I remember Second Cup’s (OTC:SCUPF) IPO back in 2011. It was being hailed by many as the Starbucks (SBUX) of Canada. I stayed away from the IPO because it didn’t meet my first rule of retail investing. This rule is the following: "What does this company offer to differentiate itself from its competitors?" Second Cup is surrounded by stronger, better competitors. It has no moat. Six years on; earnings are terrible, debt is mounting and survival is in question. Second Cup makes an attractive short at any share price.
Management shakeups are worrying
Second Cup recently announced the abrupt departure of its CEO pinned with turning around the chain, who’s been with the company since 2014. Alix Box will not even stick around as an advisor. She is gone from any executive position at the company…
It gets even better. Two days after the departure of the company’s CEO, its CFO announced her departure as well. She’s been CFO since 2015.
It always deeply concerns me when an executive leaves a company during deep challenges. Seeing both the CEO and CFO depart (more likely be forced out) at the same time is a MASSIVE red-flag. Regardless this duo will be remembered for the destruction of roughly 2/3rds of shareholder value and the mass exodus of franchises.
You’re not buying the bigger picture
Second Cup equity only gives you exposure to the floundering Canadian business. While Second Cup International is a private equity and we have no access to its financials, it is growing its store base considerably and appears to be performing much better. It makes me wonder why the Canadian operations were exclusively IPO'd without the international assets. It appears that they dumped their weakest assets on retail investor bagholders. I don’t see any evidence of the international firm having any interest in the publicly listed entity, thus I doubt they give a hoot how Second Cup Canada performs...
Second Cup has terrible relationships with its franchisees
Second Cup’s main business is collecting fees from franchisees, so it is critically important they hold a positive brand image. The company has only 24 corporate stores and 269 franchises. Second Cup’s strategy under its former CEO was to force stores to go upscale. Struggling franchises were forced into renovations as expensive as C$800 thousand. The problem with this is two-fold. Second Cup franchisees were often mom and pop operators who chose the firm because of its lower cost to franchise. Management presented a catch .22 to its franchisees. To fix underperforming cafes, Second Cup forced struggling operators into renovations. This has not gone over well and revenues have declined 22%. The company went from 337 to 269 franchised stores from Q1 2014 to Q1 2017 so clearly, franchises are not receiving any return on investment.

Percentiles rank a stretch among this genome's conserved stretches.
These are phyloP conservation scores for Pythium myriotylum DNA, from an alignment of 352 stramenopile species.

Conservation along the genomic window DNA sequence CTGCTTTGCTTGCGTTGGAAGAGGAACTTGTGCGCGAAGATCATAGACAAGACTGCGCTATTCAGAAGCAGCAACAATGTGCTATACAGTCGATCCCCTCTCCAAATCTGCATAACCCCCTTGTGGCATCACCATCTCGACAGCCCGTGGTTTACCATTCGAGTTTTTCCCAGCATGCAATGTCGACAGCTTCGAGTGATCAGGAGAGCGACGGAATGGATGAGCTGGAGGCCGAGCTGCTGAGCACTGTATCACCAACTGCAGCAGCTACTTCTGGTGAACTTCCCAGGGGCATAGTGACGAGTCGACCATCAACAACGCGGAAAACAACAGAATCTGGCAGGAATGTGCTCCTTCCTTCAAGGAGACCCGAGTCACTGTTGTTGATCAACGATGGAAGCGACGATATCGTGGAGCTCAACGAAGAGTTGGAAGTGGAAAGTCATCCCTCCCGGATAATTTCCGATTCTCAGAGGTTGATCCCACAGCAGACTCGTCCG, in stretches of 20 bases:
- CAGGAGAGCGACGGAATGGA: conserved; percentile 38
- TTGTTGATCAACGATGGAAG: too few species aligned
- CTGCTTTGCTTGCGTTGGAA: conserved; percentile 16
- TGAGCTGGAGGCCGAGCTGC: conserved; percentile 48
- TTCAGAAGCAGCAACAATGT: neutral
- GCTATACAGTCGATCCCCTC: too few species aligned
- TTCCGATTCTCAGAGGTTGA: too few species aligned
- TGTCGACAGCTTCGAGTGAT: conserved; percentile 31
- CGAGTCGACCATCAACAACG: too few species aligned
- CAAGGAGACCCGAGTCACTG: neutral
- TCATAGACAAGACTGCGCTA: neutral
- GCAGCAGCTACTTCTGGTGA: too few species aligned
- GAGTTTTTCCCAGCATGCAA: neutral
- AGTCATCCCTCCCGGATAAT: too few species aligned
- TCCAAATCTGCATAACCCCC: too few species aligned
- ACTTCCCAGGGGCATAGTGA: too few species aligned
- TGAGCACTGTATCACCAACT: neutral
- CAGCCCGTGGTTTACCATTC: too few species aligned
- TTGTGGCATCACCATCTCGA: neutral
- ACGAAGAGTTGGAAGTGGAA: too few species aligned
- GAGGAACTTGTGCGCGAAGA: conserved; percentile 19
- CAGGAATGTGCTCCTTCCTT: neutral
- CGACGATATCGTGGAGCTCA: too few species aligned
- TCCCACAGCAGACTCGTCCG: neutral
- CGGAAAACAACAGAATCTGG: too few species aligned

In fact, this has gone over so poorly that there is a Facebook community around illuminating shady business practices by the company. The company is involved in a class action lawsuit involving disgruntled franchisees… This is as the company is fighting hard to find new locations and franchisees
Air Canada is bailing
In addition, guests were treated to a sampling of some of the new onboard menu choices that will be available for Air Canada customers starting this April, including Lavazza premium Italian coffee that becomes the airline's new coffee offering among its complimentary beverage selections for all customers
Air Canada has been partnered with Second Cup since 2005 and it begs the question, why would they switch coffee providers? It’s hard to find a customer of Second Cup that isn’t bailing.
Second Cup had a C$6 million dollar term loan expiring January 1st, 2017 and the company were forced to form a special committee to secure financing… They were able to secure a C$8 credit faculty, and considering the position they were negotiating from as you can guess, it is not pretty… The faculty bears and interest rate of 10%, 600 000 share warrants at C$2.75 (which given the current share price, will never be taken advantage of) and a seat on the board. The old loan carried an interest rate of 3.25%, and clearly, the company was forced to take the new faculty to avert bankruptcy. This means that a company generating about C$6 million in revenue per quarter will pay C$200 thousand servicing debt. This is crippling… Considering Bank of Nova Scotia had no interest in renewing its financing with Second Cup, and refinancing required a chunk of flesh, I am very concerned the company will not be able to secure additional financing should it need it. The company has posted persistent losses and they are not shrinking. Revenues declined almost 20% from 2016 to 2017.
Anything looking up for Second Cup?
I'd like to find a bright spot for Second Cup. I really can't. It's a Starbucks clone without the brand image, advertising budget, scale or balance sheet. It is so similar to Starbucks it has been sued in the past by them for attempting the make their stores undiscernable. Management has been weak and the parent seems to have no interest in helping the publically listed entity.
When I look for restaurants to invest in (or short), I look at the management. Second Cup's management failed to turn around the business meaningfully. Revenues continue to decline and franchises are bailing. The brand has a terrible image amongst potential franchisees. Second Cup has a balance sheet that teetered on bankruptcy only saved by an extortionary credit faculty. The coffee space is heating up and there is no reason to expect Second Cup will come out ahead of Tim Horton's (QSR), Starbucks or McDonald's (MCD).
Disclosure: I am/we are short SCUPF. I wrote this article myself, and it expresses my own opinions. I am not receiving compensation for it (other than from Seeking Alpha). I have no business relationship with any company whose stock is mentioned in this article.
Additional disclosure: Long: SBUX